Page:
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Figure 3. Site-specific insertion of the hsp promoter-Gal4 donor into the evx2 locus. The donor vector consists of a bait sequence (blue box; target site B for Gbait-gRNA), the hsp promoter (light blue box), a Gal4 driver (pink box) and a polyA signal (pA) (orange box). The target site A for evx2-gRNA (red box) is located in the promoter region of the evx2 gene. When the CRISPR/Cas9 system simultaneously cleaves the target site A and B, the Gal4 driver is unpredictably integrated into the evx2 locus. Not only forward and reverse integrations but also tandem donor vector integrations can occur. We observed eGFP expression in a subset of neurons of the Tg[evx2-hs:Gal4]; Tg[UAS:eGFP] transgenic line because Gal4 driven by the endogenous evx2 enhancer induced eGFP expression as described previously [41]. Gray boxes; exons in the evx2 gene.
Figure 3. Site-specific insertion of the hsp promoter-Gal4 donor into the evx2 locus. The donor vector consists of a bait sequence (blue box; target site B for Gbait-gRNA), the hsp promoter (light blue box), a Gal4 driver (pink box) and a polyA signal (pA) (orange box). The target site A for evx2-gRNA (red box) is located in the promoter region of the evx2 gene. When the CRISPR/Cas9 system simultaneously cleaves the target site A and B, the Gal4 driver is unpredictably integrated into the evx2 locus. Not only forward and reverse integrations but also tandem donor vector integrations can occur. We observed eGFP expression in a subset of neurons of the Tg[evx2-hs:Gal4]; Tg[UAS:eGFP] transgenic line because Gal4 driven by the endogenous evx2 enhancer induced eGFP expression as described previously [41]. Gray boxes; exons in the evx2 gene.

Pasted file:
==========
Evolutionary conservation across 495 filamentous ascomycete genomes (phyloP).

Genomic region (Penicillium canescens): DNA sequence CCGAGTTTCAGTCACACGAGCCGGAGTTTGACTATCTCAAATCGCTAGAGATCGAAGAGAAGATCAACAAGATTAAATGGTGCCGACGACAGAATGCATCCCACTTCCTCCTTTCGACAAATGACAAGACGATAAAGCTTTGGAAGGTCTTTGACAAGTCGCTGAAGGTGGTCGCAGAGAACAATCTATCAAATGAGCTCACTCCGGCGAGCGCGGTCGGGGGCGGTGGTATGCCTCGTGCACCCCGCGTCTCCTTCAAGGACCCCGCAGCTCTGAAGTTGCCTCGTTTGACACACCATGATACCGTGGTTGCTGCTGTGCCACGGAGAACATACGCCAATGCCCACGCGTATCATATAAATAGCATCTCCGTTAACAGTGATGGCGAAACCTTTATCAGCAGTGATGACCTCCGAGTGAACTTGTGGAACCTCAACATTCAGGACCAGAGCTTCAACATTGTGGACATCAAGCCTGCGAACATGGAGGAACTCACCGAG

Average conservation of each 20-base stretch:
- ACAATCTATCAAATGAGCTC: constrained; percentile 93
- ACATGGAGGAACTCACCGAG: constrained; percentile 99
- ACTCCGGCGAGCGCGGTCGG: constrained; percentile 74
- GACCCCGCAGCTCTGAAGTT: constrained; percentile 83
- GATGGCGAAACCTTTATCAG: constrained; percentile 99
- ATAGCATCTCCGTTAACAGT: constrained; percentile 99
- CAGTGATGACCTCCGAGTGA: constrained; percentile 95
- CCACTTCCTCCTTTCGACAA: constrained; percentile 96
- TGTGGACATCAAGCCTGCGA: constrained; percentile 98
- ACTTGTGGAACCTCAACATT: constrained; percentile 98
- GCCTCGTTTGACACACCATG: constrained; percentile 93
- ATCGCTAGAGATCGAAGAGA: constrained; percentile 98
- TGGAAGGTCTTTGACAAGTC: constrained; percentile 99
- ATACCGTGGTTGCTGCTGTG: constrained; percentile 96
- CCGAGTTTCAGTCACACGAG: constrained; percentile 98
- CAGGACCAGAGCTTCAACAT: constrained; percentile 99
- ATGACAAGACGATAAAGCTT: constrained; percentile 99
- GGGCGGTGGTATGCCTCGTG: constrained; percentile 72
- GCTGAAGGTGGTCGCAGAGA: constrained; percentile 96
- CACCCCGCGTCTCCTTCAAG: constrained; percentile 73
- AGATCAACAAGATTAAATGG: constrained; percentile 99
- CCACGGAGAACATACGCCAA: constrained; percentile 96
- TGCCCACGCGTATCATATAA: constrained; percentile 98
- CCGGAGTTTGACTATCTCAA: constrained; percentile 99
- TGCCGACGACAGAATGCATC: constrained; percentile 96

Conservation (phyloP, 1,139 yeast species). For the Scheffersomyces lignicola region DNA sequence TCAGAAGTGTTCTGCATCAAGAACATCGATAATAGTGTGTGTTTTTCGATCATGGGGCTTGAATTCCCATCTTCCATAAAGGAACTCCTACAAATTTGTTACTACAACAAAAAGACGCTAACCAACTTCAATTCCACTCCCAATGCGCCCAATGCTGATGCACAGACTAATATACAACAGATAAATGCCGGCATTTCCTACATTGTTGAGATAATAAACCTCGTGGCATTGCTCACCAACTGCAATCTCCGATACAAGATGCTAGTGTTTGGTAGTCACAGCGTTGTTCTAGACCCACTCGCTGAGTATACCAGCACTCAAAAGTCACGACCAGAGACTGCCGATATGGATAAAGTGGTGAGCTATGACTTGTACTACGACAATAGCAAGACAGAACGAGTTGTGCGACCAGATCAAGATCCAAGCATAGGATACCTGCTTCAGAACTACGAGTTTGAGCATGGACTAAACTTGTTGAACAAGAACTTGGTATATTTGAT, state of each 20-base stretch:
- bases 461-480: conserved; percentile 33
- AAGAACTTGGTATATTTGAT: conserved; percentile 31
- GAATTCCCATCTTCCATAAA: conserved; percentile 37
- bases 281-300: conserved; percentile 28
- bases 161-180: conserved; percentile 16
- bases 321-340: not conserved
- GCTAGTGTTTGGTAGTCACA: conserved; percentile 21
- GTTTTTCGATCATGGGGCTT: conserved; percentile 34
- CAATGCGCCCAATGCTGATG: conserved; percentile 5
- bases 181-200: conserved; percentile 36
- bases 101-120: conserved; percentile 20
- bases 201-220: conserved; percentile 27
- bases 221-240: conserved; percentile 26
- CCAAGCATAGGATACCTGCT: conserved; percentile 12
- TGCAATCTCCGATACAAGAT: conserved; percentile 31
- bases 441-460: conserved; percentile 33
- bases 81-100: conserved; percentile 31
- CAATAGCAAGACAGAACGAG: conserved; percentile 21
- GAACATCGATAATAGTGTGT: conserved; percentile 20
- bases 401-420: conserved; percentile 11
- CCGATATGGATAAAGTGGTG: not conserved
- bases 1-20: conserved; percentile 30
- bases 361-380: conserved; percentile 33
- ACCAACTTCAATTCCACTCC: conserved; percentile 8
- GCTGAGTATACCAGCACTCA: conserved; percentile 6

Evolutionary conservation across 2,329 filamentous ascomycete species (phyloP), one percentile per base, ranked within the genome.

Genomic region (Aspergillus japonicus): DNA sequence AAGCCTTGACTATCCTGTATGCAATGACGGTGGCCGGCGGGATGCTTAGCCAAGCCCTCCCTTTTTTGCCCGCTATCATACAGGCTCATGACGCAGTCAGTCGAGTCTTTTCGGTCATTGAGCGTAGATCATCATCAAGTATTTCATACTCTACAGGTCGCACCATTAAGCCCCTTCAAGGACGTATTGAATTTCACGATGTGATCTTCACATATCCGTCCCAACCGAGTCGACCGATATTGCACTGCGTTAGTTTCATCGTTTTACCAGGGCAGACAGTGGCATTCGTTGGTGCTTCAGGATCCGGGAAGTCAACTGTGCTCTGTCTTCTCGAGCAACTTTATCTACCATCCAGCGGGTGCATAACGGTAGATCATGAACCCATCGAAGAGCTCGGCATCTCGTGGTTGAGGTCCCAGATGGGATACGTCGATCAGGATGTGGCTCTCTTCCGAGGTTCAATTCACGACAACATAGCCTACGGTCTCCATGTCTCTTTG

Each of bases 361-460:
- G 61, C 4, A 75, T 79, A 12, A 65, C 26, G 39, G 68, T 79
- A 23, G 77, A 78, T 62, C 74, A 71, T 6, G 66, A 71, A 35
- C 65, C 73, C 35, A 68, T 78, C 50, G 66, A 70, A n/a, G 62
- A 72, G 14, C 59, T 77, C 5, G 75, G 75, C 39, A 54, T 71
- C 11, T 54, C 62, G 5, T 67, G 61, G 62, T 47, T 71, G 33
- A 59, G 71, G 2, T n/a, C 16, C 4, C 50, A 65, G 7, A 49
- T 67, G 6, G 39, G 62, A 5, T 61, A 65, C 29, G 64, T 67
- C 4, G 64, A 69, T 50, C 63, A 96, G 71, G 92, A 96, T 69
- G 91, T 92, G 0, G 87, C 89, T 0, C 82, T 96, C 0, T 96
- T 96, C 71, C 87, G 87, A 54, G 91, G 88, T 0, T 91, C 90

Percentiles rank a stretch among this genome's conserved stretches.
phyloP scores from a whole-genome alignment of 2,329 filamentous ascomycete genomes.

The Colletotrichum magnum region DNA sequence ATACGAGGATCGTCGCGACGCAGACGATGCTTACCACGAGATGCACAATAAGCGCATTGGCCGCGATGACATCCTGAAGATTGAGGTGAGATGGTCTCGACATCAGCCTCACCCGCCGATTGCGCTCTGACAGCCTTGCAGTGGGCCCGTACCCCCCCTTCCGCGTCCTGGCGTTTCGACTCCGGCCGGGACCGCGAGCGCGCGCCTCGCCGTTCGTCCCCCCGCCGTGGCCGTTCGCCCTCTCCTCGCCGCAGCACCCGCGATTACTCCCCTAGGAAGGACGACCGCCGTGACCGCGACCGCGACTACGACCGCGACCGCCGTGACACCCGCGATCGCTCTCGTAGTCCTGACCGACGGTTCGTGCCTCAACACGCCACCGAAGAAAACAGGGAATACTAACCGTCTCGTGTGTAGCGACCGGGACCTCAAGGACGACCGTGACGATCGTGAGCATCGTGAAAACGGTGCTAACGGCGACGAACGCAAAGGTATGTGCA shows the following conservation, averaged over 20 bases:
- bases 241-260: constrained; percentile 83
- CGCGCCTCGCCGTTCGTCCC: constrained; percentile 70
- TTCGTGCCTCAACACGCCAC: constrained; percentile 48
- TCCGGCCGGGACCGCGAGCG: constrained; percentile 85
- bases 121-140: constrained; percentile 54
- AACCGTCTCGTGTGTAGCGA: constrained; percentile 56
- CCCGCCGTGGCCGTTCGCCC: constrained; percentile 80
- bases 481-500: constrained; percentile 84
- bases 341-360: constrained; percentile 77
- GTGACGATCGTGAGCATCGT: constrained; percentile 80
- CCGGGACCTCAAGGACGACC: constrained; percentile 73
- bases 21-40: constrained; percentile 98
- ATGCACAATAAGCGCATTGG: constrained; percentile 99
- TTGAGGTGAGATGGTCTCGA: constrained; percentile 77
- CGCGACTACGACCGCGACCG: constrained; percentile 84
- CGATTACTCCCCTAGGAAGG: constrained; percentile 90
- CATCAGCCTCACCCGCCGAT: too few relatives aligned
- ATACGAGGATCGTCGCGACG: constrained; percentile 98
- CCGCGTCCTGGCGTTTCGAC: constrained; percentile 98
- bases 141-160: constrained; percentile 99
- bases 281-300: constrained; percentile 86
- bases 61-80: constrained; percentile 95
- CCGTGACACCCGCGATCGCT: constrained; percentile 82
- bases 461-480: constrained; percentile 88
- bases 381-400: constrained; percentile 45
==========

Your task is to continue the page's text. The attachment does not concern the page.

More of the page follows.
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Figure 4. Precise site-specific integration of eGFP into the krtt1c19e locus. The donor vector consists of two bait sequences (blue box; target site B for Gbait-gRNA), a left homology arm (yellow box; 40 bp), and an eGFP (green box) and polyA signal (pA) (orange box) and right homology arm (light green box). The target site A for krtt1c19e-gRNA (red box) is located near the stop codon of the krtt1c19e gene. When the CRISPR/Cas9 system simultaneously cleaves the target sites A and B, the eGFP reporter between the microhomology arms is precisely integrated into the krtt1c19e locus. Broad eGFP expression was detected in the epidermis of the injected F0 embryo as described previously [44]. Gray boxes; exons in the krtt1c19e gene.
Figure 4. Precise site-specific integration of eGFP into the krtt1c19e locus. The donor vector consists of two bait sequences (blue box; target site B for Gbait-gRNA), a left homology arm (yellow box; 40 bp), and an eGFP (green box) and polyA signal (pA) (orange box) and right homology arm (light green box). The target site A for krtt1c19e-gRNA (red box) is located near the stop codon of the krtt1c19e gene. When the CRISPR/Cas9 system simultaneously cleaves the target sites A and B, the eGFP reporter between the microhomology arms is precisely integrated into the krtt1c19e locus. Broad eGFP expression was detected in the epidermis of the injected F0 embryo as described previously [44]. Gray boxes; exons in the krtt1c19e gene.